University free speech to be protected after Government U-turn
Free speech powers to protect controversial speakers from being cancelled by universities are set to become law after a Government U-turn.
Plans to water down the law that will enable academics and students to sue institutions for breaching their free speech rights have been dropped, the Telegraph can disclose.
Gillian Keegan, the Education Secretary, had signed off on amendments that would mean academics and students could only seek compensation in the courts as a last resort, after first pursuing complaints through the procedures of the relevant university and the higher education regulator.
However, those amendments to the Higher Education (Freedom of Speech) Bill have now been dropped following a backlash from Tory MPs, cancelled academics and free speech campaigners who said they would make the laws toothless.
Prof Jo Phoenix, a professor of criminology who quit the Open University after she said it failed to protect her right to free speech in the face of attacks by transgender activists, said ministers were right to scrap the “horrendous” amendments to Clause 4 of the Higher Education (Freedom of Speech) Bill, which sets out the new powers for academics to sue universities for free speech breaches via a statutory tort.
"Without this clause, the pathway for an individual to seek redress was going to be so convoluted as to be practically impossible,” she said. “Retaining the tort element sends a message to universities that they do need to take some responsibility for the actions of their staff and students because there is now a more direct route to financial compensation.”
The legislation is set to return to the House of Commons on Tuesday.
The U-turn places Tory MPs on a collision course with the party's peers, who voted in December to scrap the law that would allow universities to be sued for free speech breaches entirely.
Lord Willetts, a former Conservative universities minister, argued that the new powers for academics and students would be overly burdensome for universities and were unnecessary for protecting free speech.
However, Claire Coutinho, an education minister who is seen as a rising star in the Conservative party, a protege of Rishi Sunak and ally of Trade Secretary Kemi Badenoch, has successfully argued that the tort should be reinstated to protect free speech on campuses.
On Thursday night, Ms Coutinho said: “I stand firm in my belief that the tort is an essential part of the Bill and that academics, students and speakers must be able to go to court when their rights to free speech have been wrongly infringed.”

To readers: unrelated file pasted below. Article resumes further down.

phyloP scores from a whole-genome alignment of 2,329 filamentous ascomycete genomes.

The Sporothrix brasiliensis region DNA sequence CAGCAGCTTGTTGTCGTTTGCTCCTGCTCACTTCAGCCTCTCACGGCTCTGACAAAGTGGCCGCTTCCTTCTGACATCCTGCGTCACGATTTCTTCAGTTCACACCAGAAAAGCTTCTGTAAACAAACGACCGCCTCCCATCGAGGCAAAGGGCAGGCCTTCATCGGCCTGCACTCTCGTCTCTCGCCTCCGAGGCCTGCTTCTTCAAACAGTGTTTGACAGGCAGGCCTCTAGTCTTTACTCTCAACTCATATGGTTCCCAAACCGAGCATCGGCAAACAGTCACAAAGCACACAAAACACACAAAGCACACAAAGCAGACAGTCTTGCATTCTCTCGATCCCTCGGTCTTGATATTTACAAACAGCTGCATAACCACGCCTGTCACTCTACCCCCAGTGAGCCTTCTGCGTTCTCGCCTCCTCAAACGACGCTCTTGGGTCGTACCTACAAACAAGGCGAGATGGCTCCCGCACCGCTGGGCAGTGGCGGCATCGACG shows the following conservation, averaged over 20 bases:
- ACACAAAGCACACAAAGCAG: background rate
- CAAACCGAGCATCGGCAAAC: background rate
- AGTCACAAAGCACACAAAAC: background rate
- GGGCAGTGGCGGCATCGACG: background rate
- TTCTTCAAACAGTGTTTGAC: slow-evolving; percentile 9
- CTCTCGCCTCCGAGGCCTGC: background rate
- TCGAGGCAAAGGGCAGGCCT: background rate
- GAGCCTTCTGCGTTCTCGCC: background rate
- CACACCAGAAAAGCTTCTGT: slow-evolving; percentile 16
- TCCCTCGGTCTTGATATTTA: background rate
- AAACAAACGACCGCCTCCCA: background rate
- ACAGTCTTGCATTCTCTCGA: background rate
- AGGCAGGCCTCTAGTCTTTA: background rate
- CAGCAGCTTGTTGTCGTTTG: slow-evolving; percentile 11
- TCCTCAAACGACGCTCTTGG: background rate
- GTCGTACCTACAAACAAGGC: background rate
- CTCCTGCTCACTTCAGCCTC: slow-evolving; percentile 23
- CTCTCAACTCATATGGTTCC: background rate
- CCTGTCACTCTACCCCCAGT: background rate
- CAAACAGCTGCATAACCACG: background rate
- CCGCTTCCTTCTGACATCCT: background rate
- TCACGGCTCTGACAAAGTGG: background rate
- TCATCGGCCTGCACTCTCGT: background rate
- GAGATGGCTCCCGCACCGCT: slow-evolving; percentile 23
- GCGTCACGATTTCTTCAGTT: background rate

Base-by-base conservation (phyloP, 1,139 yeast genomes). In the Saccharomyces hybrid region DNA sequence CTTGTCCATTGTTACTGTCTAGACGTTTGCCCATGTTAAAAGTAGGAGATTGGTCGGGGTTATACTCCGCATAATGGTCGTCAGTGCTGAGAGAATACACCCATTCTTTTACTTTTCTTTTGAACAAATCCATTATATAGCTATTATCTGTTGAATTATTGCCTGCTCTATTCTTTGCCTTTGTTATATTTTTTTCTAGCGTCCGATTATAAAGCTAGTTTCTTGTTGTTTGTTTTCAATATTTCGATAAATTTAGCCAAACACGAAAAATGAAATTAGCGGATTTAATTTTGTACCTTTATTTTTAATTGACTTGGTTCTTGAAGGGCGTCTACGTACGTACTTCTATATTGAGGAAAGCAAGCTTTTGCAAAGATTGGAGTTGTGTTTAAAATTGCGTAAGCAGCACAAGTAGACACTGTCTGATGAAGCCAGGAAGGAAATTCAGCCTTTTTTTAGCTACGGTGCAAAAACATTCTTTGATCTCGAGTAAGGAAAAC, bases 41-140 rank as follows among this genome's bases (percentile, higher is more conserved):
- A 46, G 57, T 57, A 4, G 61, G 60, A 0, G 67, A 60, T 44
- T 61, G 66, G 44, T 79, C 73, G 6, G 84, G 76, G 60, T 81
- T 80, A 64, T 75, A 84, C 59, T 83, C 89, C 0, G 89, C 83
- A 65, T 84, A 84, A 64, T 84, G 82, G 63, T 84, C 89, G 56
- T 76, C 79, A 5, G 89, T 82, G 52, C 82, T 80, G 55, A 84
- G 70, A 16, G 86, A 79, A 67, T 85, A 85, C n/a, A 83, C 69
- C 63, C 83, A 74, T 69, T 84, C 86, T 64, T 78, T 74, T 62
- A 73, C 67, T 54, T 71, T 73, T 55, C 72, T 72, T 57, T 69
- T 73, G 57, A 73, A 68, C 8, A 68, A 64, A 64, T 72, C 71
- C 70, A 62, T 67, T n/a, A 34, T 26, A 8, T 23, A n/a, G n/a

It is understood that Tory MPs will be whipped to reject the Lords' amendment to scrap the tort.
The new laws to protect free speech at universities were announced by Sir Gavin Williamson, the former education secretary, in 2021, following a string of rows over the so-called “cancellation” of academics and students over their views.
They include Dr Heather Brunskell-Evans, who was no-platformed by university students at King’s College London after she discussed transgender issues on a radio show. In another example, Prof Kathleen Stock, a philosophy professor, resigned from Sussex University after what she described as a "witch-hunt" because of her views on transgender issues.
Toby Young, founder of the Free Speech Union, said: “Huge credit should go to Claire Coutinho. She made a good faith effort to strike a compromise with the Lords opposed to the tort … but instead they decided to reject the tort altogether.
“I know that dozens of academics who’ve been at the sharp end of cancel culture in British universities have contacted the minister to tell her why they think the tort is essential if they’re going to protect their academic freedom.
“She has clearly listened to them and not the sector’s lobbyists in the House of Lords telling her the free speech crisis in higher education is an invention of Right-wing culture warriors.”
The Bill will also give the Government the power to appoint a "free speech tsar" who will be able to investigate and fine universities which censure academics.
The frontrunner for the position is Prof Arif Ahmed, a Cambridge philosophy professor, who has hosted free speech training sessions at his college.